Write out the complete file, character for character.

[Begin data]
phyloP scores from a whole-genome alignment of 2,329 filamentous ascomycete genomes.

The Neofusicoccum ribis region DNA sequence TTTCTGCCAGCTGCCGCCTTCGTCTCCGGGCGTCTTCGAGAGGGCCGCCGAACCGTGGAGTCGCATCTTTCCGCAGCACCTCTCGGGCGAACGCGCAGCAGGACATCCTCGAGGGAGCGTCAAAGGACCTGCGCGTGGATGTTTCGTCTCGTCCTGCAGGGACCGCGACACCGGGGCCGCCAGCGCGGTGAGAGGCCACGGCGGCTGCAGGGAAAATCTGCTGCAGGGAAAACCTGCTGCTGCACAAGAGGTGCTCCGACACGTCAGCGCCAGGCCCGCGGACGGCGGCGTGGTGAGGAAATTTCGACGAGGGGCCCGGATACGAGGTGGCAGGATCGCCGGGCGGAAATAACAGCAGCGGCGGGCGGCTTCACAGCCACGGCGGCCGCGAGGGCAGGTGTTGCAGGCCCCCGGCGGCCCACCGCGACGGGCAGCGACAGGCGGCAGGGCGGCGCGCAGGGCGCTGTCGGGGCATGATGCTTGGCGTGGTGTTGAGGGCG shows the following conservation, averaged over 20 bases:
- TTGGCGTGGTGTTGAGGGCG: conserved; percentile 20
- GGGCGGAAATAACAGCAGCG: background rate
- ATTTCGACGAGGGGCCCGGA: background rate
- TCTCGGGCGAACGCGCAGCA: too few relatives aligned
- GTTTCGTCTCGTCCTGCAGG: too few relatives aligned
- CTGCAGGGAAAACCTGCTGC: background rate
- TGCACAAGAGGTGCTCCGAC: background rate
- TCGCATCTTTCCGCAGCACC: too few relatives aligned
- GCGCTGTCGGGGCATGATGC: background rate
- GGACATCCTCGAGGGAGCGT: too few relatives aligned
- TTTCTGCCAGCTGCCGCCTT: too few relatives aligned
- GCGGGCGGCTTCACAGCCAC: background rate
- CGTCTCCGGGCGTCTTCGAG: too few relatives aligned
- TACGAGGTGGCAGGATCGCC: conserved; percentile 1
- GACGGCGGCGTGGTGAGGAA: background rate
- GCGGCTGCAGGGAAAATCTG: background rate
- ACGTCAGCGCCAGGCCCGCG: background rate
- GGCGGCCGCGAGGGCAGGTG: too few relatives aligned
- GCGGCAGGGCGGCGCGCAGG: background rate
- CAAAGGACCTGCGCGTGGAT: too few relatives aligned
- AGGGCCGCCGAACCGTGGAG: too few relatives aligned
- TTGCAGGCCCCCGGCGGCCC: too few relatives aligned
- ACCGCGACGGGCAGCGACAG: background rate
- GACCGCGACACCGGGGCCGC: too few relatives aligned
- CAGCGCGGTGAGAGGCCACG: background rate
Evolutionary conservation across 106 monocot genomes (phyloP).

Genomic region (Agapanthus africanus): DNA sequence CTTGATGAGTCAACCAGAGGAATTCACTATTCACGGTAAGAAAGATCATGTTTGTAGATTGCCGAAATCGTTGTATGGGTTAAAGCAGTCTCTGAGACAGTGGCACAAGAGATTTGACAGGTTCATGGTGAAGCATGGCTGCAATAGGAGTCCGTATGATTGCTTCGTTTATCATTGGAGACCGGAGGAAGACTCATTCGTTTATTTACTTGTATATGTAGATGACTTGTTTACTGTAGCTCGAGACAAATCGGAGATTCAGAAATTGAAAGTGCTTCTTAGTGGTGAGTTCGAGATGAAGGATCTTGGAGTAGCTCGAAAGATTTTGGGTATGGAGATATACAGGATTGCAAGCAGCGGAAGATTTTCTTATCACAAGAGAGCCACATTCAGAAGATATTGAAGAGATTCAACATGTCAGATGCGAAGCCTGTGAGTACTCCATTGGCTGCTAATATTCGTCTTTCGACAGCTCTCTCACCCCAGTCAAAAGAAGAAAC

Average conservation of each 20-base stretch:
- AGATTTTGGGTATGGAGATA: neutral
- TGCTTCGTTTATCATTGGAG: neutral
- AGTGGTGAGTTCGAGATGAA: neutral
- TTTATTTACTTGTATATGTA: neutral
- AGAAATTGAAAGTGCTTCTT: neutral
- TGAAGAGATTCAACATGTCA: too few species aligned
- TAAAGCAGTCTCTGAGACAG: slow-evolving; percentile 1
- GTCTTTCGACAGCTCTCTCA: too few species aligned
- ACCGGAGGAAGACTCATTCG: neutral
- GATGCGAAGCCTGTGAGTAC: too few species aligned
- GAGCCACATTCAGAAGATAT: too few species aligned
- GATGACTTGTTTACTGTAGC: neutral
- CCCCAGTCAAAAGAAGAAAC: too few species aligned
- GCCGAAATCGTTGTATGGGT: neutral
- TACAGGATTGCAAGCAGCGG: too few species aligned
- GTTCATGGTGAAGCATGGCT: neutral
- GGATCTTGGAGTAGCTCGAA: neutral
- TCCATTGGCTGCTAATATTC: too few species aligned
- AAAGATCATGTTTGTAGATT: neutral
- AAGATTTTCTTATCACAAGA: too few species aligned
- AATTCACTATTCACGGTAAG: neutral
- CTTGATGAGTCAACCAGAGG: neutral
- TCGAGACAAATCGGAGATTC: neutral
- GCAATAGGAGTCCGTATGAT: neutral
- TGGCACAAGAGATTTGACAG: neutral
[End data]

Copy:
phyloP scores from a whole-genome alignment of 2,329 filamentous ascomycete genomes.

The Neofusicoccum ribis region DNA sequence TTTCTGCCAGCTGCCGCCTTCGTCTCCGGGCGTCTTCGAGAGGGCCGCCGAACCGTGGAGTCGCATCTTTCCGCAGCACCTCTCGGGCGAACGCGCAGCAGGACATCCTCGAGGGAGCGTCAAAGGACCTGCGCGTGGATGTTTCGTCTCGTCCTGCAGGGACCGCGACACCGGGGCCGCCAGCGCGGTGAGAGGCCACGGCGGCTGCAGGGAAAATCTGCTGCAGGGAAAACCTGCTGCTGCACAAGAGGTGCTCCGACACGTCAGCGCCAGGCCCGCGGACGGCGGCGTGGTGAGGAAATTTCGACGAGGGGCCCGGATACGAGGTGGCAGGATCGCCGGGCGGAAATAACAGCAGCGGCGGGCGGCTTCACAGCCACGGCGGCCGCGAGGGCAGGTGTTGCAGGCCCCCGGCGGCCCACCGCGACGGGCAGCGACAGGCGGCAGGGCGGCGCGCAGGGCGCTGTCGGGGCATGATGCTTGGCGTGGTGTTGAGGGCG shows the following conservation, averaged over 20 bases:
- TTGGCGTGGTGTTGAGGGCG: conserved; percentile 20
- GGGCGGAAATAACAGCAGCG: background rate
- ATTTCGACGAGGGGCCCGGA: background rate
- TCTCGGGCGAACGCGCAGCA: too few relatives aligned
- GTTTCGTCTCGTCCTGCAGG: too few relatives aligned
- CTGCAGGGAAAACCTGCTGC: background rate
- TGCACAAGAGGTGCTCCGAC: background rate
- TCGCATCTTTCCGCAGCACC: too few relatives aligned
- GCGCTGTCGGGGCATGATGC: background rate
- GGACATCCTCGAGGGAGCGT: too few relatives aligned
- TTTCTGCCAGCTGCCGCCTT: too few relatives aligned
- GCGGGCGGCTTCACAGCCAC: background rate
- CGTCTCCGGGCGTCTTCGAG: too few relatives aligned
- TACGAGGTGGCAGGATCGCC: conserved; percentile 1
- GACGGCGGCGTGGTGAGGAA: background rate
- GCGGCTGCAGGGAAAATCTG: background rate
- ACGTCAGCGCCAGGCCCGCG: background rate
- GGCGGCCGCGAGGGCAGGTG: too few relatives aligned
- GCGGCAGGGCGGCGCGCAGG: background rate
- CAAAGGACCTGCGCGTGGAT: too few relatives aligned
- AGGGCCGCCGAACCGTGGAG: too few relatives aligned
- TTGCAGGCCCCCGGCGGCCC: too few relatives aligned
- ACCGCGACGGGCAGCGACAG: background rate
- GACCGCGACACCGGGGCCGC: too few relatives aligned
- CAGCGCGGTGAGAGGCCACG: background rate
Evolutionary conservation across 106 monocot genomes (phyloP).

Genomic region (Agapanthus africanus): DNA sequence CTTGATGAGTCAACCAGAGGAATTCACTATTCACGGTAAGAAAGATCATGTTTGTAGATTGCCGAAATCGTTGTATGGGTTAAAGCAGTCTCTGAGACAGTGGCACAAGAGATTTGACAGGTTCATGGTGAAGCATGGCTGCAATAGGAGTCCGTATGATTGCTTCGTTTATCATTGGAGACCGGAGGAAGACTCATTCGTTTATTTACTTGTATATGTAGATGACTTGTTTACTGTAGCTCGAGACAAATCGGAGATTCAGAAATTGAAAGTGCTTCTTAGTGGTGAGTTCGAGATGAAGGATCTTGGAGTAGCTCGAAAGATTTTGGGTATGGAGATATACAGGATTGCAAGCAGCGGAAGATTTTCTTATCACAAGAGAGCCACATTCAGAAGATATTGAAGAGATTCAACATGTCAGATGCGAAGCCTGTGAGTACTCCATTGGCTGCTAATATTCGTCTTTCGACAGCTCTCTCACCCCAGTCAAAAGAAGAAAC

Average conservation of each 20-base stretch:
- AGATTTTGGGTATGGAGATA: neutral
- TGCTTCGTTTATCATTGGAG: neutral
- AGTGGTGAGTTCGAGATGAA: neutral
- TTTATTTACTTGTATATGTA: neutral
- AGAAATTGAAAGTGCTTCTT: neutral
- TGAAGAGATTCAACATGTCA: too few species aligned
- TAAAGCAGTCTCTGAGACAG: slow-evolving; percentile 1
- GTCTTTCGACAGCTCTCTCA: too few species aligned
- ACCGGAGGAAGACTCATTCG: neutral
- GATGCGAAGCCTGTGAGTAC: too few species aligned
- GAGCCACATTCAGAAGATAT: too few species aligned
- GATGACTTGTTTACTGTAGC: neutral
- CCCCAGTCAAAAGAAGAAAC: too few species aligned
- GCCGAAATCGTTGTATGGGT: neutral
- TACAGGATTGCAAGCAGCGG: too few species aligned
- GTTCATGGTGAAGCATGGCT: neutral
- GGATCTTGGAGTAGCTCGAA: neutral
- TCCATTGGCTGCTAATATTC: too few species aligned
- AAAGATCATGTTTGTAGATT: neutral
- AAGATTTTCTTATCACAAGA: too few species aligned
- AATTCACTATTCACGGTAAG: neutral
- CTTGATGAGTCAACCAGAGG: neutral
- TCGAGACAAATCGGAGATTC: neutral
- GCAATAGGAGTCCGTATGAT: neutral
- TGGCACAAGAGATTTGACAG: neutral